A 10-year assistant under Rich Durkin before taking over the program two years ago, Takesian is also bursting with enthusiasm, an attribute that rubs off on his wrestlers.
Previous Coaches of the Year ... Howard “Tug’’ Crozier Award winners
2012: Tom Darrin, Windham; 2011: Rob Niceforo, Lawrence; 2010: Dennis King, Central; 2009: Rich Gorham, Phillips; 2008: Barry Chooljian, Timberlane; 2007: Tony Sarkis, Greater Lawrence; 2006: Rob Niceforo, Lawrence; 2005: Dave Castricone, North Andover; 2004: Tony Sarkis, Greater Lawrence; 2003: Mike Shaw, Salem; 2002: Barry Chooljian, Timberlane
Swimming: Raiders aren’t just about basketball anymore
For years, the platinum swimming program of the MVC has been Andover. Multiple league titles, swimmers like Nick D’Innocenzo who have succeeded nationally.
The Warriors are still riding at the top of the food chain but they could be receiving a challenge from a familiar foe. Scott Young has built a growing program at Central Catholic.
Eagle-Tribune MVP David Kitchen was a force, but it takes more than one person to lift a team.
Senior Dan Lefebvre was a major contributor all winter, scoring points in the 200 IM and the 100 backstroke at divisional states while pitching in on the 200 medley relay. Freshman Will Pannos stepped up in the 100 butterfly, placing at states after winning the MVC crown. Both were named All-MVC. And sophomore Griffin Andersen earned league All-Star honors.
Although the Raiders still finished behind Andover and perennial power Chelmsford this year, the gap has closed. Under this year’s swim Coach of the Year — both for the Eagle-Tribune and the MVC — Central could challenge the league’s elite next season.
Young, who holds degrees from Central, Duquesne and Fitchburg State, is the head of the math department at North Andover High.
Previous Coaches of the Year
2012: Mark Taffe, Andover; 2011: Paul Murphy, Phillips; 2010: Jacques Hugon, Phillips; 2009: Mark Taffe, Andover; 2008: Tim Troy, North Andover; 2007: Becky Pierce, North Andover; 2006: Mark Taffe, Andover; 2005: Paul Murphy, Phillips; 2004: Chrystena Ewen, Londonderry; 2003: Paul Murphy, Phillips; 2002: Chrystena Ewen, Londonderry
Hockey: Ries makes Brooks a champion
With hockey season in the books, Brooks goalie Max Prawdzik hasn’t run into coach Dave Ries in recent weeks. So it remains a mystery if Ries followed through on his postseason promise.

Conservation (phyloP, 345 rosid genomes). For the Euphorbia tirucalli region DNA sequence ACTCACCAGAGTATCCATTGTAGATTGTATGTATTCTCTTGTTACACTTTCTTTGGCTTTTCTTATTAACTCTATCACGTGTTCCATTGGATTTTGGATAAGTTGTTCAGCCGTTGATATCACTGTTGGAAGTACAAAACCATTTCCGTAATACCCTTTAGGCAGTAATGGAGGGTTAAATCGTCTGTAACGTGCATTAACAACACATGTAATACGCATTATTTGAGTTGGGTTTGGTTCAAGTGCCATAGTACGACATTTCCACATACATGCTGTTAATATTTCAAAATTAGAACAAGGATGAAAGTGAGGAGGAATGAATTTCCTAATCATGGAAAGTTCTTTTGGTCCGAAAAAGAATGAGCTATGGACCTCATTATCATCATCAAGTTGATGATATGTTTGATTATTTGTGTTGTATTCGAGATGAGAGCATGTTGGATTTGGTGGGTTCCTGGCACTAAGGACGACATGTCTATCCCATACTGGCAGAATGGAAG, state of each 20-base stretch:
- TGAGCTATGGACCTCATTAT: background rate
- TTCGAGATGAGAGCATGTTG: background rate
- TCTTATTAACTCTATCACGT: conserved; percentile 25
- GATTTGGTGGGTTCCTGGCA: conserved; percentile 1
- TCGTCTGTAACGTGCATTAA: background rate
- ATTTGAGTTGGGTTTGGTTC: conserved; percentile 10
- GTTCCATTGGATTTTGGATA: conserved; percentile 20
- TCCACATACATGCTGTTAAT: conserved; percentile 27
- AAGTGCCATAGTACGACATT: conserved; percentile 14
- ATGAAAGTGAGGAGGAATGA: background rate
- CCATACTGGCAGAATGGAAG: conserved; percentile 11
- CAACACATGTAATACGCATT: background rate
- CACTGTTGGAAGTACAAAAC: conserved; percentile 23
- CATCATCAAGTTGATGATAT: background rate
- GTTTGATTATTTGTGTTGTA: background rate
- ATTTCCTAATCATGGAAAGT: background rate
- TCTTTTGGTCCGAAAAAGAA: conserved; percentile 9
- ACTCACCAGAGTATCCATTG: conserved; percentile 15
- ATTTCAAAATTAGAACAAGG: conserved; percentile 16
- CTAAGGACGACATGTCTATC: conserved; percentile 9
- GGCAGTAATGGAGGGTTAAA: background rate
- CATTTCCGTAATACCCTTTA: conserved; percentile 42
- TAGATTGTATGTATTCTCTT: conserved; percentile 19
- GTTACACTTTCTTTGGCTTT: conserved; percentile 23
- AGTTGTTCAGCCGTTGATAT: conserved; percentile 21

“He told us that if we won New Englands, all the coaches would shave their heads,” said Prawdzik, an Andover resident. “I haven’t seen him so I don’t know if he really did it. Maybe he didn’t want to be bald for his vacation.”
A meeting with a barber may in be the cards for Ries because his Brooks squad came through with a title run this winter.
The Green and White won the N.E. Prep Piatelli-Simmons championship, beating Kents Hill 4-1 in the title game to finish 18-7-5.
In seven years as Brooks coach, the 2002 Holy Cross grad is 65-89-5, including 45-27-7 over the last three seasons. He used to coach alongside wife Jenelle, the Brooks girls coach. She, however, stepped down prior to this season to care for their growing family.
“Coach deserves more credit than he gets,” said senior Andrew Bruno, also of Andover. “He has done so much for this program. Look at where it was to where it is now. He watches film, he studies opponents, and without him we wouldn’t be where we are today.”
Ries is a former goalie coach at Tufts.
Previous Coaches of the Year
2012: Casey Kesselring, Pinkerton; 2011: Mike Jankowski, Central; 2010: Denny Egan, Methuen; 2009: Andrew Merrick, Timberlane; 2008: Mario Martiniello, Andover; 2007: Mike Jankowski, Central; 2006: Frank Golden, North Reading; 2005: Denis Barrette, North Andover; 2004: Mark McGinn, Salem; 2003: Bill Burns, Pentucket-Georgetown; 2002: Scott Hentosh, Amesbury